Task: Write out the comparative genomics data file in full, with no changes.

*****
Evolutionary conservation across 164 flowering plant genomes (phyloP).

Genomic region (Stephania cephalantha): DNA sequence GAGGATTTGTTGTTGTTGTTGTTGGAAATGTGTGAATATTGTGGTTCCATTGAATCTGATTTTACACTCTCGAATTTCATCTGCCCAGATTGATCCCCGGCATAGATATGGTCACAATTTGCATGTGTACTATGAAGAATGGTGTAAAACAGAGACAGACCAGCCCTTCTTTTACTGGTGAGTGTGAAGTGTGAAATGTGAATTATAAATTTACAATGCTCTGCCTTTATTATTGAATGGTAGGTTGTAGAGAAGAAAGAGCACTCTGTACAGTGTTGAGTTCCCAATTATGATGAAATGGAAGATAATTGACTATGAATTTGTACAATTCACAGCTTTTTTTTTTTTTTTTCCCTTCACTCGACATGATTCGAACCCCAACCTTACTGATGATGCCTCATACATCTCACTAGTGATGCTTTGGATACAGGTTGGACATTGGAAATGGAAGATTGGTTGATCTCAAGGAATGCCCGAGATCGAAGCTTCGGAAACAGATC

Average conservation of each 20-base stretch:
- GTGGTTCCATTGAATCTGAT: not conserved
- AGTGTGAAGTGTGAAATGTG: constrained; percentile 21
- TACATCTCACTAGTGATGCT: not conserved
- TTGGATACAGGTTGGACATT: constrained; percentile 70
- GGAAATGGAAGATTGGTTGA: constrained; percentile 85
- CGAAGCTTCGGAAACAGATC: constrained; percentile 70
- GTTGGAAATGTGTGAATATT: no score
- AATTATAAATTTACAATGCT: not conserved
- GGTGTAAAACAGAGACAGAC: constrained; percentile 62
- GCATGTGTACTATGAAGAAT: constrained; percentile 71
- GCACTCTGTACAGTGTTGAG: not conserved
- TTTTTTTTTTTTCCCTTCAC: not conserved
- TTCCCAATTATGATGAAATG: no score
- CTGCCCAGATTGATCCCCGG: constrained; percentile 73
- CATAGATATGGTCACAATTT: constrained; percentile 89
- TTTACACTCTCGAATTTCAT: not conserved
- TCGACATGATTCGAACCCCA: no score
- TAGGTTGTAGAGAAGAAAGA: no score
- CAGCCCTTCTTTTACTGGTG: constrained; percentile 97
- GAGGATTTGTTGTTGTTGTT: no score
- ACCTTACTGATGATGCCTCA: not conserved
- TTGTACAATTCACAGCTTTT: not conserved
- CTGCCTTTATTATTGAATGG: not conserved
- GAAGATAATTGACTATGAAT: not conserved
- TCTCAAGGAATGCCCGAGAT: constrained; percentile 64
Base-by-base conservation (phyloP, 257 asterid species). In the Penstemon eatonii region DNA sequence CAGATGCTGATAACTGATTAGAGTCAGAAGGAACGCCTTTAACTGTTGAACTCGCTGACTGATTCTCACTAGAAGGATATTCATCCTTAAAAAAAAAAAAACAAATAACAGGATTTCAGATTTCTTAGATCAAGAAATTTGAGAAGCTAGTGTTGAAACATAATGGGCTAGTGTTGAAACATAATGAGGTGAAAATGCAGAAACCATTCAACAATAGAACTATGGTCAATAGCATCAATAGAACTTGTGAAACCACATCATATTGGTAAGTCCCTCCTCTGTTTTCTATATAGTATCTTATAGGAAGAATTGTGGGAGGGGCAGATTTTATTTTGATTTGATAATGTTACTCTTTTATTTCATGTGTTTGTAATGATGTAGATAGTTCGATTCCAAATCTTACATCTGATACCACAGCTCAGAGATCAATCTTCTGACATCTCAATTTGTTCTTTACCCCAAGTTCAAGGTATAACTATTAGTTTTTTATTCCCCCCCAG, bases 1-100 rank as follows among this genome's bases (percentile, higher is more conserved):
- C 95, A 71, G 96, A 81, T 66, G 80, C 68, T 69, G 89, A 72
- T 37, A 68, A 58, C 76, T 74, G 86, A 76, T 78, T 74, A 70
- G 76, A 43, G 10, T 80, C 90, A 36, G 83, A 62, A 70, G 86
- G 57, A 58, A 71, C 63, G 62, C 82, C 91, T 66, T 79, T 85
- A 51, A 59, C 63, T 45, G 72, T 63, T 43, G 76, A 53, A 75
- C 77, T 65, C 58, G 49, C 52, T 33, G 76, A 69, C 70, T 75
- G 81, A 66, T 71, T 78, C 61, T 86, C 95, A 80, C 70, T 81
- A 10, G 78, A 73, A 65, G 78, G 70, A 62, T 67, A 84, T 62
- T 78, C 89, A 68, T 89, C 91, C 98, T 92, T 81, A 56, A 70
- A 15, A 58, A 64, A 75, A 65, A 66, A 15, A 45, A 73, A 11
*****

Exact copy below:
Evolutionary conservation across 164 flowering plant genomes (phyloP).

Genomic region (Stephania cephalantha): DNA sequence GAGGATTTGTTGTTGTTGTTGTTGGAAATGTGTGAATATTGTGGTTCCATTGAATCTGATTTTACACTCTCGAATTTCATCTGCCCAGATTGATCCCCGGCATAGATATGGTCACAATTTGCATGTGTACTATGAAGAATGGTGTAAAACAGAGACAGACCAGCCCTTCTTTTACTGGTGAGTGTGAAGTGTGAAATGTGAATTATAAATTTACAATGCTCTGCCTTTATTATTGAATGGTAGGTTGTAGAGAAGAAAGAGCACTCTGTACAGTGTTGAGTTCCCAATTATGATGAAATGGAAGATAATTGACTATGAATTTGTACAATTCACAGCTTTTTTTTTTTTTTTTCCCTTCACTCGACATGATTCGAACCCCAACCTTACTGATGATGCCTCATACATCTCACTAGTGATGCTTTGGATACAGGTTGGACATTGGAAATGGAAGATTGGTTGATCTCAAGGAATGCCCGAGATCGAAGCTTCGGAAACAGATC

Average conservation of each 20-base stretch:
- GTGGTTCCATTGAATCTGAT: not conserved
- AGTGTGAAGTGTGAAATGTG: constrained; percentile 21
- TACATCTCACTAGTGATGCT: not conserved
- TTGGATACAGGTTGGACATT: constrained; percentile 70
- GGAAATGGAAGATTGGTTGA: constrained; percentile 85
- CGAAGCTTCGGAAACAGATC: constrained; percentile 70
- GTTGGAAATGTGTGAATATT: no score
- AATTATAAATTTACAATGCT: not conserved
- GGTGTAAAACAGAGACAGAC: constrained; percentile 62
- GCATGTGTACTATGAAGAAT: constrained; percentile 71
- GCACTCTGTACAGTGTTGAG: not conserved
- TTTTTTTTTTTTCCCTTCAC: not conserved
- TTCCCAATTATGATGAAATG: no score
- CTGCCCAGATTGATCCCCGG: constrained; percentile 73
- CATAGATATGGTCACAATTT: constrained; percentile 89
- TTTACACTCTCGAATTTCAT: not conserved
- TCGACATGATTCGAACCCCA: no score
- TAGGTTGTAGAGAAGAAAGA: no score
- CAGCCCTTCTTTTACTGGTG: constrained; percentile 97
- GAGGATTTGTTGTTGTTGTT: no score
- ACCTTACTGATGATGCCTCA: not conserved
- TTGTACAATTCACAGCTTTT: not conserved
- CTGCCTTTATTATTGAATGG: not conserved
- GAAGATAATTGACTATGAAT: not conserved
- TCTCAAGGAATGCCCGAGAT: constrained; percentile 64
Base-by-base conservation (phyloP, 257 asterid species). In the Penstemon eatonii region DNA sequence CAGATGCTGATAACTGATTAGAGTCAGAAGGAACGCCTTTAACTGTTGAACTCGCTGACTGATTCTCACTAGAAGGATATTCATCCTTAAAAAAAAAAAAACAAATAACAGGATTTCAGATTTCTTAGATCAAGAAATTTGAGAAGCTAGTGTTGAAACATAATGGGCTAGTGTTGAAACATAATGAGGTGAAAATGCAGAAACCATTCAACAATAGAACTATGGTCAATAGCATCAATAGAACTTGTGAAACCACATCATATTGGTAAGTCCCTCCTCTGTTTTCTATATAGTATCTTATAGGAAGAATTGTGGGAGGGGCAGATTTTATTTTGATTTGATAATGTTACTCTTTTATTTCATGTGTTTGTAATGATGTAGATAGTTCGATTCCAAATCTTACATCTGATACCACAGCTCAGAGATCAATCTTCTGACATCTCAATTTGTTCTTTACCCCAAGTTCAAGGTATAACTATTAGTTTTTTATTCCCCCCCAG, bases 1-100 rank as follows among this genome's bases (percentile, higher is more conserved):
- C 95, A 71, G 96, A 81, T 66, G 80, C 68, T 69, G 89, A 72
- T 37, A 68, A 58, C 76, T 74, G 86, A 76, T 78, T 74, A 70
- G 76, A 43, G 10, T 80, C 90, A 36, G 83, A 62, A 70, G 86
- G 57, A 58, A 71, C 63, G 62, C 82, C 91, T 66, T 79, T 85
- A 51, A 59, C 63, T 45, G 72, T 63, T 43, G 76, A 53, A 75
- C 77, T 65, C 58, G 49, C 52, T 33, G 76, A 69, C 70, T 75
- G 81, A 66, T 71, T 78, C 61, T 86, C 95, A 80, C 70, T 81
- A 10, G 78, A 73, A 65, G 78, G 70, A 62, T 67, A 84, T 62
- T 78, C 89, A 68, T 89, C 91, C 98, T 92, T 81, A 56, A 70
- A 15, A 58, A 64, A 75, A 65, A 66, A 15, A 45, A 73, A 11